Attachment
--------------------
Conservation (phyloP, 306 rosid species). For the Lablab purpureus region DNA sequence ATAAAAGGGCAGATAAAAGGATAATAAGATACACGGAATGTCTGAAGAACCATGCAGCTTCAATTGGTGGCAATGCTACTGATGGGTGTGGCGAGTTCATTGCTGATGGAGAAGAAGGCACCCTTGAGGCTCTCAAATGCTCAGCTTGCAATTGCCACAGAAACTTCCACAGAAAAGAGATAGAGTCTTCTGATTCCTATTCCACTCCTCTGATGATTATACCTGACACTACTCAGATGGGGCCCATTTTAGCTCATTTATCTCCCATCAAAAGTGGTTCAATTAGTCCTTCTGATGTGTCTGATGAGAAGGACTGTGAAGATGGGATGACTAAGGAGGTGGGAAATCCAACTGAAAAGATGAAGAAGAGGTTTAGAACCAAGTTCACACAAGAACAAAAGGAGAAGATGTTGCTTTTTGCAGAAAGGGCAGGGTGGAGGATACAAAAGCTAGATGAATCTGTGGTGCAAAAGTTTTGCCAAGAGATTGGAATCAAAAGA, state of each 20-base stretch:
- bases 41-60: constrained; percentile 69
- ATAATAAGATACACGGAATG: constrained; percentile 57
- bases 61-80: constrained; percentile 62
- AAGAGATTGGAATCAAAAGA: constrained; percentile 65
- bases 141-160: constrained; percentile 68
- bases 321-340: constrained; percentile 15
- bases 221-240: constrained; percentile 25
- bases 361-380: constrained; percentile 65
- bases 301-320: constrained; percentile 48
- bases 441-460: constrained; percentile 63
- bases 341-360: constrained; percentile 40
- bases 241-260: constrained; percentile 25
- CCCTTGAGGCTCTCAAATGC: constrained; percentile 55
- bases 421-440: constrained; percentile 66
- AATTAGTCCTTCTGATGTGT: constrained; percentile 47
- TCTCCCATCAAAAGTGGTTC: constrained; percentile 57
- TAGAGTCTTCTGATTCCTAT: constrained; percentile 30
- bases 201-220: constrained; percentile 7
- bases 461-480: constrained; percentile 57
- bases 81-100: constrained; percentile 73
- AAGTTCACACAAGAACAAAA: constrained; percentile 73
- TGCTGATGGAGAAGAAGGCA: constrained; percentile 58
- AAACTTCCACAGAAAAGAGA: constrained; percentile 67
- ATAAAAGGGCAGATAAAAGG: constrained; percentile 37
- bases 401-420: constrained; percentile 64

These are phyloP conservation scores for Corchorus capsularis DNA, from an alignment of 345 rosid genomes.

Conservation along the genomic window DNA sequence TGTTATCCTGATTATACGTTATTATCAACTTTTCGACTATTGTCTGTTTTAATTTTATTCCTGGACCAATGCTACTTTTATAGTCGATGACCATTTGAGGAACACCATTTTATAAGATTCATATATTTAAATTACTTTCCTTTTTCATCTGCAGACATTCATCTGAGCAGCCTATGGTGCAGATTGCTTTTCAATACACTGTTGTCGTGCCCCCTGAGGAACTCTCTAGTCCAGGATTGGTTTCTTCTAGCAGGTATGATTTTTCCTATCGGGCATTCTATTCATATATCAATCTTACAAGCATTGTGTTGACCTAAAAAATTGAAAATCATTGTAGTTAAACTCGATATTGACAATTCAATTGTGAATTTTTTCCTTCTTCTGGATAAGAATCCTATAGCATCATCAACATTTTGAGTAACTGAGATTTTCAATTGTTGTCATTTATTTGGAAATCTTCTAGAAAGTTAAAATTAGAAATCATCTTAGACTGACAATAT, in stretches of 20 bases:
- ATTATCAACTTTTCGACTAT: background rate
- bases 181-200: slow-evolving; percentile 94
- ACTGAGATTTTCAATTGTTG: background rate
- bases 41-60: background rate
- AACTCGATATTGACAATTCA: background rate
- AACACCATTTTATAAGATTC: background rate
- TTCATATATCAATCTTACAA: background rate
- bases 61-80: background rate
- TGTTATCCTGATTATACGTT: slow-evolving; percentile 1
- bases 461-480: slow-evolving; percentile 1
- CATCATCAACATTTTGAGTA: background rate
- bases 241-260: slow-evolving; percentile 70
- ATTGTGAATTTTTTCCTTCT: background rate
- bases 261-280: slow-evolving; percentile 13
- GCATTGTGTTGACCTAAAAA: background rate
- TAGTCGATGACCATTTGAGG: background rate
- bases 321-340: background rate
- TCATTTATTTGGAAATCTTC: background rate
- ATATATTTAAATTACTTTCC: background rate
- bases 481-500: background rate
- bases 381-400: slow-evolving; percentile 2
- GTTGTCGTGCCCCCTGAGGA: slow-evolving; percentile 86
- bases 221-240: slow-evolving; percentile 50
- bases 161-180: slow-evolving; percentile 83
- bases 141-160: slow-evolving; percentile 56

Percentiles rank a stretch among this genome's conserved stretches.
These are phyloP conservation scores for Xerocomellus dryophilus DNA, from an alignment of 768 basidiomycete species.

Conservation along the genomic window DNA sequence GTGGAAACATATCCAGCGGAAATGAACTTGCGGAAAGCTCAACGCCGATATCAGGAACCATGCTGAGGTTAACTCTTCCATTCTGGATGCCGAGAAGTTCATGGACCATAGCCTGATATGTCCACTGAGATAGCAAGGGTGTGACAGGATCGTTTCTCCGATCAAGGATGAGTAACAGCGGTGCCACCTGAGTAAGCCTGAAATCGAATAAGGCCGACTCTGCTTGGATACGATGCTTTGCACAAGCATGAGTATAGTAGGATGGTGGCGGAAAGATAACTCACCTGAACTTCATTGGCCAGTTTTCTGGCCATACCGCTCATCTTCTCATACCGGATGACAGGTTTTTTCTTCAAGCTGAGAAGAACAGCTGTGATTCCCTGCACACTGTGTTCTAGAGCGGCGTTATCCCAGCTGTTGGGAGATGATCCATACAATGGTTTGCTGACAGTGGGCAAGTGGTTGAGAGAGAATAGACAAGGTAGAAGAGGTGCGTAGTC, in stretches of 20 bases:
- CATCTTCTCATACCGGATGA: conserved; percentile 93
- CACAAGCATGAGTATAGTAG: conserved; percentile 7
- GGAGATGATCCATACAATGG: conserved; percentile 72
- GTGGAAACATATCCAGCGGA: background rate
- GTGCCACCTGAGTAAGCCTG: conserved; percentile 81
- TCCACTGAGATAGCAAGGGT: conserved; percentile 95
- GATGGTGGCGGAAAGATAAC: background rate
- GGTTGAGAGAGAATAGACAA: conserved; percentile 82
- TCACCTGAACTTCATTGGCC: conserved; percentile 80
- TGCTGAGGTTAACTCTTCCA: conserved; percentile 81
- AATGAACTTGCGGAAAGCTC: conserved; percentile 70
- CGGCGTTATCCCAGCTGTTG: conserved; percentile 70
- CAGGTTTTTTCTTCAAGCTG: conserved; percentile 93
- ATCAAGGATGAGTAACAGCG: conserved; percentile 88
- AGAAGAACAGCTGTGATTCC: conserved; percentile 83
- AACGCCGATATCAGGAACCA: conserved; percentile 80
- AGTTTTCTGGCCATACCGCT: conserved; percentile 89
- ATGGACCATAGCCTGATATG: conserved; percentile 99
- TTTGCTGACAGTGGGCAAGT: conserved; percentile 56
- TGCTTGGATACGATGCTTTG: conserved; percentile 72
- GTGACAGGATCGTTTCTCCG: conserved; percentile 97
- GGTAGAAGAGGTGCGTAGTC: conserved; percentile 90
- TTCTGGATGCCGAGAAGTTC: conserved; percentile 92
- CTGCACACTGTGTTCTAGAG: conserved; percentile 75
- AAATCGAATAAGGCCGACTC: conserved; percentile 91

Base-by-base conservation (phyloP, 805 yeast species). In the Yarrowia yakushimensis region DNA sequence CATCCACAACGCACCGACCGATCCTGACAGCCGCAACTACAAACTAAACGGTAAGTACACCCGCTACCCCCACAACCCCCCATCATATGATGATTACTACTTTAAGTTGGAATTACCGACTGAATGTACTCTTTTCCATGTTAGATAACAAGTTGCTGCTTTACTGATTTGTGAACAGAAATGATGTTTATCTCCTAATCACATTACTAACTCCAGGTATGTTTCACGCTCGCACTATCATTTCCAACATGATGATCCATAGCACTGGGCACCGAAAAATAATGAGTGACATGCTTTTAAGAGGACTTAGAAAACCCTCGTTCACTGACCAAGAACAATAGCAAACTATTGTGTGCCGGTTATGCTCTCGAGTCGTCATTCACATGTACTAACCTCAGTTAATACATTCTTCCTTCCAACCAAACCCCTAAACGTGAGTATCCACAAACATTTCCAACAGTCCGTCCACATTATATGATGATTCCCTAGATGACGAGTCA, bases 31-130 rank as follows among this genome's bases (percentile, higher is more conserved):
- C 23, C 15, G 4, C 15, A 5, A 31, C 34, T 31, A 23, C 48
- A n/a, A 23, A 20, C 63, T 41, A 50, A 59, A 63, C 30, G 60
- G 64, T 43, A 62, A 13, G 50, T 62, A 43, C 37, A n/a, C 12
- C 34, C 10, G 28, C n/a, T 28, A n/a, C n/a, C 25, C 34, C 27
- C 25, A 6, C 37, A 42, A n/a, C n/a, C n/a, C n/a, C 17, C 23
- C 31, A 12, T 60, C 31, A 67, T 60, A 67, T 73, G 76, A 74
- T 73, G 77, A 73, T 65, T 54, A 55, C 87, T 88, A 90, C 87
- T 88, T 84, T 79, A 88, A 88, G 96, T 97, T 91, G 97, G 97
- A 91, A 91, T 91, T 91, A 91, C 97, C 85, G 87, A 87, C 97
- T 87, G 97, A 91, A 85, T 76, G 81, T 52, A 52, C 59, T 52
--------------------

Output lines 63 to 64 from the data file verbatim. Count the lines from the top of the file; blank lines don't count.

- GATGGTGGCGGAAAGATAAC: background rate
- GGTTGAGAGAGAATAGACAA: conserved; percentile 82